Ever since Rolex announced their Certified Pre-Owned program, the team at Everest has not stopped talking about it. Frankly, the opinions are very mixed. Everyone loves the concept of purchasing a used Rolex that has been authenticated, serviced, and re-prepared for sale by Rolex themselves. The issues lie in the pricing structure and current market conditions. Let’s discuss the good, bad, and ugly of Rolex’s CPO program.
What is Rolex Certified Pre-Owned (CPO)?
If you are not sure what the Rolex Certified Pre-Owned program is, let me explain. At an ever-increasing selection of boutiques, Rolex offers used watches – at least three years old – that have been certified and authenticated by Rolex corporate. Authenticity is guaranteed and the watch is serviced by Rolex themselves. When purchasing one of these watches, the buyer knows that only Rolex parts have been used; the watch’s condition is ensured by an international two-year warranty. It also comes with a white hang tag seal (pictured above).
Potential Issues with Rolex CPO
Rolex has never done anything like this, and frankly, it’s a really impressive direction from the historic brand. I’m excited for the long-term effect of this program, however I do see some current downfalls that are cause for concern. The issues I see revolve around secondary-market values. These watches are priced at second-hand prices by Rolex ADs. As you may know, this means that many of these used watches are priced above retail.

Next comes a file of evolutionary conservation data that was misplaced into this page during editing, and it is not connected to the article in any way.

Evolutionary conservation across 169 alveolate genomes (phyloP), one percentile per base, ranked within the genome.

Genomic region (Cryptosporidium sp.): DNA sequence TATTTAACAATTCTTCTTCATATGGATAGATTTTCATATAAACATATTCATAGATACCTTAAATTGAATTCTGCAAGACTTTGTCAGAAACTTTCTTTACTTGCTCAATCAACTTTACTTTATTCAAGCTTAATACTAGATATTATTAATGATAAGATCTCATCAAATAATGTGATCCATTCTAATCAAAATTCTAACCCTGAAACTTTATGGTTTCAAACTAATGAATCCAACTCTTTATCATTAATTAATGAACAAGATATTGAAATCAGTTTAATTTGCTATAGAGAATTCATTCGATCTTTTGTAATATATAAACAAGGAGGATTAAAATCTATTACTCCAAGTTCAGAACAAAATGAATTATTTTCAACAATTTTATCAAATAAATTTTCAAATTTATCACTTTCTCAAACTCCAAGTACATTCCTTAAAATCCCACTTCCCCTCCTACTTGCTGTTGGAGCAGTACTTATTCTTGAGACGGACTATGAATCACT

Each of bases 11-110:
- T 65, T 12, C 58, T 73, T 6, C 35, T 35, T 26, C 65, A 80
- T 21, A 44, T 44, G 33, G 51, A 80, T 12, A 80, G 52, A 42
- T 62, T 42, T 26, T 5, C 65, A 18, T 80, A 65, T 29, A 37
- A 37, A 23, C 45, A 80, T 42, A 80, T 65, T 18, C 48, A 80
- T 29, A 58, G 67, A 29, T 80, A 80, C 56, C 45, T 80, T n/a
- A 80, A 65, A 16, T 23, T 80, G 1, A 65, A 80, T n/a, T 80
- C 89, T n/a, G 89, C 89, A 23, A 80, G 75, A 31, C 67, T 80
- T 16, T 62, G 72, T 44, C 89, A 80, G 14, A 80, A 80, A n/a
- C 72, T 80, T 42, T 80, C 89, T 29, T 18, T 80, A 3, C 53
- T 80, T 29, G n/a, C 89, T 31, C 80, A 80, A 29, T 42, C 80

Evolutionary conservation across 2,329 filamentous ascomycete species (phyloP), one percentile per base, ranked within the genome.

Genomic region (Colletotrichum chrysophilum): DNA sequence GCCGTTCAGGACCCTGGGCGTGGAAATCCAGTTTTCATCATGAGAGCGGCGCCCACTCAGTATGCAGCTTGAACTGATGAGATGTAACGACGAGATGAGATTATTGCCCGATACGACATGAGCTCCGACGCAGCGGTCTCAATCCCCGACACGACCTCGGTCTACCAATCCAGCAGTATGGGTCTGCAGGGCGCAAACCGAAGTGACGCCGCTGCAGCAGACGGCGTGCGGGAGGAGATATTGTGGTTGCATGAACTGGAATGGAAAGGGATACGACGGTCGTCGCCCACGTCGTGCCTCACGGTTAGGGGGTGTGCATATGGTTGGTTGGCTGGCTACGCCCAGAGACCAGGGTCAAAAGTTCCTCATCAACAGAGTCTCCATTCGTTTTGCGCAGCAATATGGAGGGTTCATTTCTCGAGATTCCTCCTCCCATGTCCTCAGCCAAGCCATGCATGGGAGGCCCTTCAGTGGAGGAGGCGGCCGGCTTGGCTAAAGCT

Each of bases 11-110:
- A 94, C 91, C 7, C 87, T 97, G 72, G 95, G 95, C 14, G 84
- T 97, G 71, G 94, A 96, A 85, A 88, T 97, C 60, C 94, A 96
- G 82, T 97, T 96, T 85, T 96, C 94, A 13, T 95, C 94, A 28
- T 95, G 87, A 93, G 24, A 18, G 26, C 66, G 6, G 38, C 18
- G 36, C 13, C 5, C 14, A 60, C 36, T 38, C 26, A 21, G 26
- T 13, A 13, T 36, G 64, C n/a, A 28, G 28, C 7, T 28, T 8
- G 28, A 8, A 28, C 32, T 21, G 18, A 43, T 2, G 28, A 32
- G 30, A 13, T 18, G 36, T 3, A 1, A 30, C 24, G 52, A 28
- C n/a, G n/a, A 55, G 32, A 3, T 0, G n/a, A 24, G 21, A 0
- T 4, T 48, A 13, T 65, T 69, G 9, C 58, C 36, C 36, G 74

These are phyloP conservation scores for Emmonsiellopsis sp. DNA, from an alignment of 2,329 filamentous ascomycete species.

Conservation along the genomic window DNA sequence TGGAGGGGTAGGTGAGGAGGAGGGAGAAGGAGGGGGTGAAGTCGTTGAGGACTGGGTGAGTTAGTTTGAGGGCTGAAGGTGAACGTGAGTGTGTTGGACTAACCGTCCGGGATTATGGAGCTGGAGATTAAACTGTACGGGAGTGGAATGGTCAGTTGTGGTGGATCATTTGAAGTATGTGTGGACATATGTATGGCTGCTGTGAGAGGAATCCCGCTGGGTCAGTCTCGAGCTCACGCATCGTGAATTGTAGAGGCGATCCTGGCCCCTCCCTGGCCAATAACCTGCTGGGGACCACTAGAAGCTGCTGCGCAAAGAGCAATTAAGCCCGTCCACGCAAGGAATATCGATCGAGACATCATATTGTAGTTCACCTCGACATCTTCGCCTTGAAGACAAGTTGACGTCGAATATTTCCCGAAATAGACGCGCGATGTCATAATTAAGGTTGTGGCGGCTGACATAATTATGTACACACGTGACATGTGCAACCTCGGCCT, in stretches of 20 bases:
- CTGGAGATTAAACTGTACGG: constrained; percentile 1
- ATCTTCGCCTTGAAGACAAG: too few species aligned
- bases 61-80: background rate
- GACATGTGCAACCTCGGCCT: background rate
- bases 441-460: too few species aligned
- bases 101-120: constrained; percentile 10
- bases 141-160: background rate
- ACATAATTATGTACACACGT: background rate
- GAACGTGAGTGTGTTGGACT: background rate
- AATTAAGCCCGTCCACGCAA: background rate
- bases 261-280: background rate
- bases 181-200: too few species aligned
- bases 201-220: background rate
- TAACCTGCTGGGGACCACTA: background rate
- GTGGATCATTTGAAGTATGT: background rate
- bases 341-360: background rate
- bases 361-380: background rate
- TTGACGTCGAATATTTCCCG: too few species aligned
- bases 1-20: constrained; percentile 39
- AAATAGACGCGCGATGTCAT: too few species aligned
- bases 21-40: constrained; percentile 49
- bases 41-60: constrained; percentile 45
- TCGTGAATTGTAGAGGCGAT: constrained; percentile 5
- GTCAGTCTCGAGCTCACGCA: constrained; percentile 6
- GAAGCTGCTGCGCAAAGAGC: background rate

I cannot blame Rolex for pricing watches above their MSRP – it’s literally what the market demands. However, this inflated cost is less than attractive to those seeking a good deal (ostensibly those shopping at the CPO counter), especially considering the added cost of Rolex authenticating, servicing, and preparing pieces. These costs have to be factored into the end price. The end user is likely being offered a Rolex watch (at least three years old) that costs more than the retail price of the brand new watch in the window. The optics on this are not great.
Who Does This Affect?
Frankly, I think that the loser here is two groups: Rolex corporate and the end user. Rolex will likely get a bad rap for this. They are trying to fulfill the demand for used watches with something, but it will likely backfire. The end user is likely to feel slighted as they watch someone pay retail for a newer watch while they are shown an older watch that is much more expensive.
All Images Courtesy of Rolex.com